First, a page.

With the start of the hurricane season and the current upswing in new home construction across the nation, it’s never too late to think now about research-proven building and roof designs for regions susceptible to hurricane force winds. NJIT’s Rima Taher is a civil and structural engineer, with an expertise in the design of low-rise buildings to withstand extreme winds and hurricanes. She is available for interviews to discuss simple, inexpensive and life-saving construction measures to incorporate into new or remodeled residential or commercial buildings, including schools and government facilities.“Certain home shapes and roof types can make a big difference,” she says.
For high wind areas, her recommendations include the following.
Aim for strong connections between the roof elements and the walls, as well as between the structure and the foundation. Walls must also connect to each other firmly. Structural failure-- one structural element triggering the collapse of another-- can be progressive.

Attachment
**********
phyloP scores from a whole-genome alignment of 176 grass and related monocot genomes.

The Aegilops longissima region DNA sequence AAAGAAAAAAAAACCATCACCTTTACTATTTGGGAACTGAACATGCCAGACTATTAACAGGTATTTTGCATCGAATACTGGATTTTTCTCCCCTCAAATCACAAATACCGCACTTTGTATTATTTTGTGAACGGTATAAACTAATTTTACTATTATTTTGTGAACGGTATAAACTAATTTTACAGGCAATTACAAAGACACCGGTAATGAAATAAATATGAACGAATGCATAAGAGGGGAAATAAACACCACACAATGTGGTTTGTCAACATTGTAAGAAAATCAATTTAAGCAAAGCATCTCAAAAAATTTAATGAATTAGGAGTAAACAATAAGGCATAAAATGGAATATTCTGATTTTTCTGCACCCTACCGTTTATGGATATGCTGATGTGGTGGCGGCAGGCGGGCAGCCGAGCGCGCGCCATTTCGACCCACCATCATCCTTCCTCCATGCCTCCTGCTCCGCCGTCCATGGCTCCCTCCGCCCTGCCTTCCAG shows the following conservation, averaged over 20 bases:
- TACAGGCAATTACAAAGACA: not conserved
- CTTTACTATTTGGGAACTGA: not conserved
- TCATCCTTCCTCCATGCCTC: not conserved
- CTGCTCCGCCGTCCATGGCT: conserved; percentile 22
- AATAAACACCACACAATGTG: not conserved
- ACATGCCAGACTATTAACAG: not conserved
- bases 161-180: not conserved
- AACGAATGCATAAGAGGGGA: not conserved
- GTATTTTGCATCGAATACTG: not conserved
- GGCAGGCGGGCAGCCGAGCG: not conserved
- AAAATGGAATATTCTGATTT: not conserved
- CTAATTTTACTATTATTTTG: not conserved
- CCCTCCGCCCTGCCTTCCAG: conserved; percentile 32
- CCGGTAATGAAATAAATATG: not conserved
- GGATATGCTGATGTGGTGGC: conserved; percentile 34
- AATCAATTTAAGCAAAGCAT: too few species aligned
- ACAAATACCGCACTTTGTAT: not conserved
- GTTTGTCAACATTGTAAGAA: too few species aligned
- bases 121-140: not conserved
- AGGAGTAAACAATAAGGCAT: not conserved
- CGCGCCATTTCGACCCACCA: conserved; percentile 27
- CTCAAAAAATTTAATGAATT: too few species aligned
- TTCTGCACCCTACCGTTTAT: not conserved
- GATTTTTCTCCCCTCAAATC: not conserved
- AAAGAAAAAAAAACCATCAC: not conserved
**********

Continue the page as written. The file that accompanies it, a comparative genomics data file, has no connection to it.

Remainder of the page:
A roof with multiple slopes such as a hip roof with four slopes performs better than gable roofs with only two slopes. Research shows that the best roof slope is about 30 degrees.
Roof overhangs are subject to wind uplift forces which could trigger a roof failure. In the design of the hurricane-resistant home, the length of these overhangs should be limited to no more than 20 inches.
Taher http://www.njit.edu/news/experts/taher.php, a university lecturer in the NJIT College of Architecture and Design, is a popular expert on the conference circuit. This past year, she organized seminars for the American Society of Civil Engineers about critical infrastructure and how to move prefabricated structures. In 2011, she addressed the Annual Conference of Construction Specifications Canada (Devis de Construction Canada) in Montreal (http://csc-dcc.ca).
Following the devastating 2010 Chilean earthquake, the government there with the Inter-American Development Bank invited her to address ways of strengthening schools and educational facilities against the risks of hurricanes and earthquakes. In the aftermath of the horrific 2010 Haitian earthquake, Taher prepared a document for Architecture for Humanity about best building practices for hurricane and earthquake-prone areas. Taher cooperated with wind researchers at Tokyo Polytechnic University, Japan, to develop and translate into French a brochure for UNESCO to help Haitians better prepare for hurricanes.